Early Monday morning, Hurricane Matthew came to the Caribbean, and with it, tropical storm power we haven't seen in the area since 2007.
At 5 a.m. Eastern, Matthew was a Category 4 hurricane, with 130-mile-per-hour winds a couple hundred miles from Kingston, Jamaica, according to NBC News. Before Matthew leaves the region — which include Jamaica, Cuba and the Bahamas — it's expected to hit Haiti with 40 inches of rain in some isolated spots and 25 inches everywhere else.
"This is shaping up to be a devastating blow, especially to places like Haiti and Cuba," meteorologist Domenica Davis told NBC News.
For comparison, the recent floods in Louisiana were the result of less than two feet of rain. Haitian rescue teams are already evacuating residents from islands off the mainland, according to NBC News. The Weather Channel called the hit "potentially catastrophic."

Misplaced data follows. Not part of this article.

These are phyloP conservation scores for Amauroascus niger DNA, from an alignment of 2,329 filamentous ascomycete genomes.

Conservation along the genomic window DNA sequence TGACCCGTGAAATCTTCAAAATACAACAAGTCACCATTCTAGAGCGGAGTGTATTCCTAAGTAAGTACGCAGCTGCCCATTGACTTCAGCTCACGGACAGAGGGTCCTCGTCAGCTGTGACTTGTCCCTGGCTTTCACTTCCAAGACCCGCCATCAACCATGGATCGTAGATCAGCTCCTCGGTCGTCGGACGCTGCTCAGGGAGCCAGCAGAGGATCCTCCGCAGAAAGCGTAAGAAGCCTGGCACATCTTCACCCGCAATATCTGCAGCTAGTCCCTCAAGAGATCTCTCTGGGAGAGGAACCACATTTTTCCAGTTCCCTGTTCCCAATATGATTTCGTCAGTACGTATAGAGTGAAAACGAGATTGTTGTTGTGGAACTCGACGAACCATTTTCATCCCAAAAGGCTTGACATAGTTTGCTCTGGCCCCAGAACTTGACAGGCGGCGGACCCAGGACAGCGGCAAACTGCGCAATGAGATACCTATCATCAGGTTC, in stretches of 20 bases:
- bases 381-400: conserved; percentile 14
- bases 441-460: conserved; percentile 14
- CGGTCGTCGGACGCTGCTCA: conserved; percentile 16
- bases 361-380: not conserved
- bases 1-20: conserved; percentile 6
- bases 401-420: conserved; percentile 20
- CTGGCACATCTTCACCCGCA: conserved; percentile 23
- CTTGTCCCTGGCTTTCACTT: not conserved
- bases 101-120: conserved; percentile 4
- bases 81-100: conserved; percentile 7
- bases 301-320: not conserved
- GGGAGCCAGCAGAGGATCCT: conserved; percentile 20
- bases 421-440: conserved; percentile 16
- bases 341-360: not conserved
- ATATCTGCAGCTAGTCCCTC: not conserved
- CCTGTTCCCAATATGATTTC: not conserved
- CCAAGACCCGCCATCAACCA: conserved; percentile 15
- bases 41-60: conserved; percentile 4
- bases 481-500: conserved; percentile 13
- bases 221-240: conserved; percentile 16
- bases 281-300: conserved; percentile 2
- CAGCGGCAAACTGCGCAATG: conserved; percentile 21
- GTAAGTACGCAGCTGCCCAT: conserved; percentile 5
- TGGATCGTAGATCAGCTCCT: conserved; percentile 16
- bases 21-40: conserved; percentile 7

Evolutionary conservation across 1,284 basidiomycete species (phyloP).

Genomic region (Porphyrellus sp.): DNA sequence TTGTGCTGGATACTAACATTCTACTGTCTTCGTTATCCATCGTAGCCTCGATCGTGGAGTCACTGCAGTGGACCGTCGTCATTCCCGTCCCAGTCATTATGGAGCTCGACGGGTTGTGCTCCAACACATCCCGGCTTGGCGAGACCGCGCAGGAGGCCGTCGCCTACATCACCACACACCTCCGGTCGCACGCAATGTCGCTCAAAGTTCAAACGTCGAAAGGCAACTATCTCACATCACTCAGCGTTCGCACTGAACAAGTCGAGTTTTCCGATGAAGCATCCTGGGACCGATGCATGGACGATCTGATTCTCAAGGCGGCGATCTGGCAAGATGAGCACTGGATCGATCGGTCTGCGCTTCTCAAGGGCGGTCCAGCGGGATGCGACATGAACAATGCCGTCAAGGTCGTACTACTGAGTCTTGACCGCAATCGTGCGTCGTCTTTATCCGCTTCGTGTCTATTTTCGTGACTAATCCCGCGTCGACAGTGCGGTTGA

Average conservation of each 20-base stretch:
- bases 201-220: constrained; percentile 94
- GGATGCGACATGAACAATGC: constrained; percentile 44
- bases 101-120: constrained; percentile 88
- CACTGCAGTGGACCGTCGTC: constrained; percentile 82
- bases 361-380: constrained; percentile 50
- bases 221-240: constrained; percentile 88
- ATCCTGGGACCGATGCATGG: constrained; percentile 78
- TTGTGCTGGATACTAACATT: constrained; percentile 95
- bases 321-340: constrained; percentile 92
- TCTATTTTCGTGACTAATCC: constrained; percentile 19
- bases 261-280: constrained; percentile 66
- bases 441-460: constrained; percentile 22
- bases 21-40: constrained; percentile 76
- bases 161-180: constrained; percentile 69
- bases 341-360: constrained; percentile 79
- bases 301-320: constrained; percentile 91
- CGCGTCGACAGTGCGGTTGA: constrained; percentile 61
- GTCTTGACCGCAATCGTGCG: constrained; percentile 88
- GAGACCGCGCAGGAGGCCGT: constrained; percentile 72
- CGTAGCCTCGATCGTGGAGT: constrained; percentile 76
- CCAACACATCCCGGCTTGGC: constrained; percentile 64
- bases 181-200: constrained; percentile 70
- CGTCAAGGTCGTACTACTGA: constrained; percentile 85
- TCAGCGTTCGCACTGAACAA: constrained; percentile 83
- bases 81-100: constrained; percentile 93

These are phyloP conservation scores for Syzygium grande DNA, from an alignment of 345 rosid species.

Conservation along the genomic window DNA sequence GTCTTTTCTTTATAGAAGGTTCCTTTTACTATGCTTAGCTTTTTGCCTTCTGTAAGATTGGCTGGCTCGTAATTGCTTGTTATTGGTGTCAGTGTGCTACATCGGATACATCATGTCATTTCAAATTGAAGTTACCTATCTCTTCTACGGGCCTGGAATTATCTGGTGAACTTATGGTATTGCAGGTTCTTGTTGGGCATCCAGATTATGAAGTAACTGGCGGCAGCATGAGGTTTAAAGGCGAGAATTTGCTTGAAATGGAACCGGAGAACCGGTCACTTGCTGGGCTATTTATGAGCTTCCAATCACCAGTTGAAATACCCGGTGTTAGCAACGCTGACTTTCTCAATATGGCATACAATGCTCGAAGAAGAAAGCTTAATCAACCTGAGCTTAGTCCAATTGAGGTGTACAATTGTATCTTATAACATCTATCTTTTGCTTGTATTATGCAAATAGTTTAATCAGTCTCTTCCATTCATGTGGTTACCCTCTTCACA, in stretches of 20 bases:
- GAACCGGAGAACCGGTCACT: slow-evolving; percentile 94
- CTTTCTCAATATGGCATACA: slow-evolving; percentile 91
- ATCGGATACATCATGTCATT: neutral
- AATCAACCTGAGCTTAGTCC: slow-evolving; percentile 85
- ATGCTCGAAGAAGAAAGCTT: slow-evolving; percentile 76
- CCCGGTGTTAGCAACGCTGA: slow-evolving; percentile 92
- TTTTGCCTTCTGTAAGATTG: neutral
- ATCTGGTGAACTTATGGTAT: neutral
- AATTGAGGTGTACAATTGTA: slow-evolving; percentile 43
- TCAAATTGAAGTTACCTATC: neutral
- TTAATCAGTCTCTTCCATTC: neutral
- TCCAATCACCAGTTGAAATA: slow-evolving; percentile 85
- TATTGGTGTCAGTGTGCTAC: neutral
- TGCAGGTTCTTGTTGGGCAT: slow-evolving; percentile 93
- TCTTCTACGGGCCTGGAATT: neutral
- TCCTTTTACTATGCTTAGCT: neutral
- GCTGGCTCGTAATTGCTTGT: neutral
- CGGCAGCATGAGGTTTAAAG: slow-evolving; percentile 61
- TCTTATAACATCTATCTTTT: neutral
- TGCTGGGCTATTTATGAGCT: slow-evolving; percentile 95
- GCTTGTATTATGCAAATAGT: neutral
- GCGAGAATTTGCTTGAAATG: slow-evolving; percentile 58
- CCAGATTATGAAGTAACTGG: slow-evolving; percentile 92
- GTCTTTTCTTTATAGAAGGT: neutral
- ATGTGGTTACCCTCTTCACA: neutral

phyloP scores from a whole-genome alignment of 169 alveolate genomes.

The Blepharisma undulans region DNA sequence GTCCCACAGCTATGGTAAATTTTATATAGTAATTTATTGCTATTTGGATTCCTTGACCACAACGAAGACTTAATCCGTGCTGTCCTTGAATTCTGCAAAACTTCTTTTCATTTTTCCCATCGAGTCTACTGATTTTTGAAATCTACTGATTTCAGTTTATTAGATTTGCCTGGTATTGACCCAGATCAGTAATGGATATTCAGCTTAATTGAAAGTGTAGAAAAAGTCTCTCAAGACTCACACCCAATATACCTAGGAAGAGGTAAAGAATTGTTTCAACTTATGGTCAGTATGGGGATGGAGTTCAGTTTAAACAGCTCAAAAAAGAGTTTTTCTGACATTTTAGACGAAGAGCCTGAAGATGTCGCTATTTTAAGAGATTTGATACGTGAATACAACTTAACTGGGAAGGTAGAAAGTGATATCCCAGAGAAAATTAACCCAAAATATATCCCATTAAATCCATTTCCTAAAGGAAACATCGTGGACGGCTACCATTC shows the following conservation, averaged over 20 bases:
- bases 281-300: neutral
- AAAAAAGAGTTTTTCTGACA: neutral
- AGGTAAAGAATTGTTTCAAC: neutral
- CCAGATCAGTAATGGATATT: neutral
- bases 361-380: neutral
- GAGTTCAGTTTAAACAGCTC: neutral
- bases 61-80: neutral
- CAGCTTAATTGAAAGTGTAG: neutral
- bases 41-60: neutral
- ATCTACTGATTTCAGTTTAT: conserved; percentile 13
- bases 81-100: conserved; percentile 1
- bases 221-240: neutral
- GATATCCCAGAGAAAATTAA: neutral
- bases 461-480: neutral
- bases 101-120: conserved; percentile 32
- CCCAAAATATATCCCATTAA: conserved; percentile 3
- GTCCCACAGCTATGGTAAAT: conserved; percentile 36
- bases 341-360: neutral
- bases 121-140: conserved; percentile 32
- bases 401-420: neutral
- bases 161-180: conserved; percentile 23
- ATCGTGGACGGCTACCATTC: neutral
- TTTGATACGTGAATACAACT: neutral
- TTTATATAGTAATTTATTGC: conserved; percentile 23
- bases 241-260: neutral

Twitter users have already started posting results of the storm in Jamaica.
The Caribbean islands will feel the full strength of Matthew no matter what. But the unexpected part about the hurricane is how it doesn't seem to be letting up — and what that means for the U.S.
"It's kind of a resilient hurricane — it hasn't really wavered much in terms of its strength," the Weather Channel's Michael Lowry said, according to NBC News. "It's a little bit unusual to go 48 hours with a Category 4 or 5 hurricane and not to see some sort of fluctuation."
The storm's indefatigability has Florida Gov. Rick Scott calling for residents to batten down the hatches just in case Matthew should head north of the Caribbean and wind up just east of Florida's coast.
"This storm is catastrophic, and if it hits our state, we could see impacts that we have not seen in many years," Scott said, according to Miami's NBC 6. "Make sure to have three days of food and water, flashlights, batteries and a battery-powered radio."